Wireshark-dev: Re: [Wireshark-dev] memory allocation assertion failure reading 219MB file with
From: "Ravi Kondamuru" <[email protected]>
Date: Thu, 24 Aug 2006 22:47:09 -0700

Along with your proposed memory limit per dissector, Wireshark will still need another limit [I had listed 3 possibilities in my earlier email]. The use case I am referring to being that, while each dissector might be allocating memory well below the defined limit, the number of packets in the file can be large causing system to slowdown, and wireshark to become unresponsive and abort [windows-wireshark behavior].

We do lot of trace analysis on files that are big, like the one I was testing with. Being able to see a large file in Wireshark, quickly, is what I am looking to get to. If that means processing only a part of the whole file with option to process subsequent part of the file, that is absolutely fine.


On 8/24/06, ronnie sahlberg <[email protected]> wrote:
i think significant parts of the utilized memory is memory allocated by wireshark itself for things like reassembly  and state management of protocols.

since most se allocation is done from within a dissector
once more/most of this is converted to use emem allocators  we could maybe do something like :

1, set an upper limit on how much memory we allow to be allocated by the se allocator
2, when se_alloc is called and we have reached this limit,   just cause a new exception MemError
to cause dissection of the packet to be aborted but allow wireshark to continue.

this might actually work

On 8/25/06, Jeff Morriss < [email protected]> wrote:

Ravi Kondamuru wrote:
> Thanks for the wiki link.
> In the workarounds highlighed, I feel that point 3 (Split the capture
> file into several smaller ones) can be made more appealing by
> programatically limiting the amount of data (packets/ memory consumed/
> load time) wireshark already read/ used.
> Wireshark does something similar when a large file is selected in the
> "Select a capture file" dialog box when opening a file. After 3 secs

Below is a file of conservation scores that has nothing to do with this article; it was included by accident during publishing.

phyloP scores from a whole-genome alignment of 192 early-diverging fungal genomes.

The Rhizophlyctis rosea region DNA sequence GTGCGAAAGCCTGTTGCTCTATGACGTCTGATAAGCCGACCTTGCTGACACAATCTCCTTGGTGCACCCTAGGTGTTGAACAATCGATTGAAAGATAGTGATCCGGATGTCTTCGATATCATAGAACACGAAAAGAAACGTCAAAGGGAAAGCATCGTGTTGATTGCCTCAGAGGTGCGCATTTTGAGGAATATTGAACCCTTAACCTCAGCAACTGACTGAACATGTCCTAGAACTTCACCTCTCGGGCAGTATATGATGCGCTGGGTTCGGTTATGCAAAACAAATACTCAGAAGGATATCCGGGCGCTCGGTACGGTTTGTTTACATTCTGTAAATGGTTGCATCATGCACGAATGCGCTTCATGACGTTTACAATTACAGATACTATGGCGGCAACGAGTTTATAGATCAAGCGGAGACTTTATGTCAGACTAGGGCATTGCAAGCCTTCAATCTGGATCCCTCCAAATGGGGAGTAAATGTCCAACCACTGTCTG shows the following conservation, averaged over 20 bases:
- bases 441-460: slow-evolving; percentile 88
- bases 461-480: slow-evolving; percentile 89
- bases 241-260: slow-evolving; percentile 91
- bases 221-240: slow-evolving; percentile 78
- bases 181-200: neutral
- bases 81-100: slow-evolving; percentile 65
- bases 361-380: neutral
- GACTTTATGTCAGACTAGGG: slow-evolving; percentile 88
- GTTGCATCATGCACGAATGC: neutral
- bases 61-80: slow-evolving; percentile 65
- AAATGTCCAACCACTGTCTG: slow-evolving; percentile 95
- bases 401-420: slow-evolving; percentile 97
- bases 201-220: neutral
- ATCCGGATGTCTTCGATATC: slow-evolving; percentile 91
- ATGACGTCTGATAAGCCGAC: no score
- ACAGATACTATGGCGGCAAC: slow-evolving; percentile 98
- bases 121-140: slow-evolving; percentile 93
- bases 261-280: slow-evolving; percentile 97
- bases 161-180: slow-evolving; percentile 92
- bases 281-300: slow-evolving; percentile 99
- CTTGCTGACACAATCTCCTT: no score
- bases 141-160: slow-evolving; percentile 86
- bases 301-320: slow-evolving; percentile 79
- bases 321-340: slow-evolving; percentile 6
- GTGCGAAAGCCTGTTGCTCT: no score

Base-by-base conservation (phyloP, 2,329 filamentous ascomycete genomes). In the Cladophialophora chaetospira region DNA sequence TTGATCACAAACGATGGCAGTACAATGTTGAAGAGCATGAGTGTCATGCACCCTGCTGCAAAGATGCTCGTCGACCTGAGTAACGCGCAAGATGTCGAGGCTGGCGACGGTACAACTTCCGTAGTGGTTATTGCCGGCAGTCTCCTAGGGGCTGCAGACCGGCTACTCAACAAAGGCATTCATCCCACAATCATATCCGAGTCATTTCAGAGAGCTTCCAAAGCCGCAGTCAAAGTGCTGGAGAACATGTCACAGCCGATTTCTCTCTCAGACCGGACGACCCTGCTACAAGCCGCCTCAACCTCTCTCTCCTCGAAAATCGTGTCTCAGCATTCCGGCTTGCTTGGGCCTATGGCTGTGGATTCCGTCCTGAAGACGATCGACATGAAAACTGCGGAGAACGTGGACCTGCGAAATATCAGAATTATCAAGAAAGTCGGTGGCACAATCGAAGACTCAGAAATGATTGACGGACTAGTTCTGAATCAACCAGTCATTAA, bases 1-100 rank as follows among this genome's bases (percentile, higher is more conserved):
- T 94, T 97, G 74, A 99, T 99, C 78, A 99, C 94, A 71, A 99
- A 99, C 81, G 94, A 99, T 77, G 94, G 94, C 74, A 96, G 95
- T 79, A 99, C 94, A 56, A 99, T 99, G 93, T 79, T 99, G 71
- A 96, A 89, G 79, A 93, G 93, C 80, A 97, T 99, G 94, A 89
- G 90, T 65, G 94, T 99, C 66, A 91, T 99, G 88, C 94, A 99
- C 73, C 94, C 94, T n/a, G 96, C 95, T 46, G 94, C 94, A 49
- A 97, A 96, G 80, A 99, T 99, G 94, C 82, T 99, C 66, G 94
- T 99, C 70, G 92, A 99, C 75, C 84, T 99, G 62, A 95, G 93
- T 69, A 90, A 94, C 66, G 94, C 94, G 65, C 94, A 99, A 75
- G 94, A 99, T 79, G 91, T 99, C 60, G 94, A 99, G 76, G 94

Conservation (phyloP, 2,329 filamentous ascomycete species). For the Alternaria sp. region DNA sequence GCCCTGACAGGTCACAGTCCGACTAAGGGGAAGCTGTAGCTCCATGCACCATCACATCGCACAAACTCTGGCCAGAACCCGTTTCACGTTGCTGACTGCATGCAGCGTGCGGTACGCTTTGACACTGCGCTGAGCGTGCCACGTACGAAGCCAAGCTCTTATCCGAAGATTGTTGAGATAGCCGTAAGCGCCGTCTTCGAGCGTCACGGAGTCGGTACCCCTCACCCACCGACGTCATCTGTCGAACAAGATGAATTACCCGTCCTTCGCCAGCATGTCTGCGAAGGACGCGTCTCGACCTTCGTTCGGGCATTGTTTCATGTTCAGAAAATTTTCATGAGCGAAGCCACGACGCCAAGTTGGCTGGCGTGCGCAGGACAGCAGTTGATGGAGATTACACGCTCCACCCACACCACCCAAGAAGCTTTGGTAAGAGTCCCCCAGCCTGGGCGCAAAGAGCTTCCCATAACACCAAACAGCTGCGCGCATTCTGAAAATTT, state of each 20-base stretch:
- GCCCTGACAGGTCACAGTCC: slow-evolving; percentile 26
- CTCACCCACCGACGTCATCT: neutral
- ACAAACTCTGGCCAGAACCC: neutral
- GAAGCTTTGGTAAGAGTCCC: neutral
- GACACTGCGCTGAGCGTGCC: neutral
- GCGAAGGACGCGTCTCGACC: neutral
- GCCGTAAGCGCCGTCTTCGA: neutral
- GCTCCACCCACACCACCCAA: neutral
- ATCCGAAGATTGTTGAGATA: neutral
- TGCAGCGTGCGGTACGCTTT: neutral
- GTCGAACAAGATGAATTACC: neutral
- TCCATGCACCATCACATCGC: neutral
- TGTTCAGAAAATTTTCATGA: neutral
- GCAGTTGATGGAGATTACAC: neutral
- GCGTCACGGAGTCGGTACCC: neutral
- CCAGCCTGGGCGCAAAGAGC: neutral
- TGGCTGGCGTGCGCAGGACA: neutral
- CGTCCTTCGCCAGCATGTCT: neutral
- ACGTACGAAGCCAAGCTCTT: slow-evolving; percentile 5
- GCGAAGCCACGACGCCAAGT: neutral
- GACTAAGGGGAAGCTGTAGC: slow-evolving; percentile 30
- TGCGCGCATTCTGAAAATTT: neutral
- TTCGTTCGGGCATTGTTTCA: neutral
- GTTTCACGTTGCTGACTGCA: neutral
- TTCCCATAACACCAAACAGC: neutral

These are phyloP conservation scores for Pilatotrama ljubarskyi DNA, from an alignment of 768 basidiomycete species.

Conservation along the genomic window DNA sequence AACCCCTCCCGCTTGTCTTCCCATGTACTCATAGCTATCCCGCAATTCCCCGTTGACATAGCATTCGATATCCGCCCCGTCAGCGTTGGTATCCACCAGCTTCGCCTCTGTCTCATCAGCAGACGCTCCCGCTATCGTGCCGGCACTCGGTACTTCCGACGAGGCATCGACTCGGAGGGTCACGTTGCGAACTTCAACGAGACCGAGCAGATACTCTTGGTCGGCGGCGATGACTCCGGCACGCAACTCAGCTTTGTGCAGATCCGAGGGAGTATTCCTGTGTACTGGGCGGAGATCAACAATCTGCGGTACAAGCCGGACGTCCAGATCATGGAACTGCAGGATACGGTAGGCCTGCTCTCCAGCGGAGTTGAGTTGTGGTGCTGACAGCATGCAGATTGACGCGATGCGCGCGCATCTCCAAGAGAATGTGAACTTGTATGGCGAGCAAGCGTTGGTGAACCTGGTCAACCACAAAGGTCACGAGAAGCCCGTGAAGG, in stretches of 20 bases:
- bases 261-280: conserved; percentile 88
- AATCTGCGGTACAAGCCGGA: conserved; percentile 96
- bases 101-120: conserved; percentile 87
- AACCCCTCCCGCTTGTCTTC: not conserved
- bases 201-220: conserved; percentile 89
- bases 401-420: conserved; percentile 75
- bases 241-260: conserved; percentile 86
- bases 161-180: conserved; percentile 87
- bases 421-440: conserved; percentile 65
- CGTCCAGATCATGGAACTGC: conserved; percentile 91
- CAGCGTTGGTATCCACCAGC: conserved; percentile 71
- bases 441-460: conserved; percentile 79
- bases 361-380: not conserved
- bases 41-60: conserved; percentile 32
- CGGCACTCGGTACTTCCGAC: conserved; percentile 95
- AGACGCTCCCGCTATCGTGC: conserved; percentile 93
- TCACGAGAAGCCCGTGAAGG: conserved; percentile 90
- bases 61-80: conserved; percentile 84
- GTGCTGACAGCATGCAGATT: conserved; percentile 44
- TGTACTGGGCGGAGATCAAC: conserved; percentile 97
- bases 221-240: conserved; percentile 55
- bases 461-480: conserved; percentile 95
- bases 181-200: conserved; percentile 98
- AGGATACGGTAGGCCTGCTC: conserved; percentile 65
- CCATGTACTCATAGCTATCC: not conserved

> (prefs: file_open_preview_timeout) of reading a file, it stops reading
> further and displays "more than xyz packets (preview timeout)".
> My point being, can the same approach be taken with large files during
> the actual display?
> An option will let the user make wireshark parse the subsequent or
> previous packets till a timeout happens again. An option will let users
> to make wireshark read the complete file before display. How much to
> read at a time can be determined as mentioned earlier on one of 1)
> number of packets read, 2) memory consumed so far or 3) amount of time
> spent reading.
> Please mail, if you guys think of any issues that might make this
> approach not worth pursuing.

I think the problem with this approach is that it's difficult to know
[at least in a cross-platform manner that works on all the platforms
Wireshark runs on] when you're going to run out of memory until you
actually have run out of memory (and malloc() fails).  As mentioned in
the Wiki, Wireshark and (more importantly as it's a bigger job to
change) some of the libraries Wireshark uses simply call abort() when
malloc() fails.


> On 8/22/06, *Jeff Morriss* < [email protected]
> <mailto: [email protected]>> wrote:
>     Guy Harris wrote:
>      > Ravi Kondamuru wrote:
>      >
>      >> My question:
>      >> Is there a known limit on the number of packets that wireshark
>     can deal
>      >> with in a single file?
>      >
>      > The number of packets that Wireshark (or, I suspect, any network
>      > analyzer) can deal with is limited; due to a number of factors,
>     the GUI
>      > widget used to implement the packet list display being one of
>     them (it
>      > allocates a string for the text value in every column, which eats
>     a lot
>      > of memory), Wireshark's limit might be lower than some other
>     analyzers.
>      >
>      > This is not a limit saying something such as "Wireshark can't
>     read more
>      > than 1,227,399 packets"; the point at which it'd run out of memory
>      > depends on the contents of the packets.
>     See this page for more info:
>     http://wiki.wireshark.org/KnownBugs/OutOfMemory
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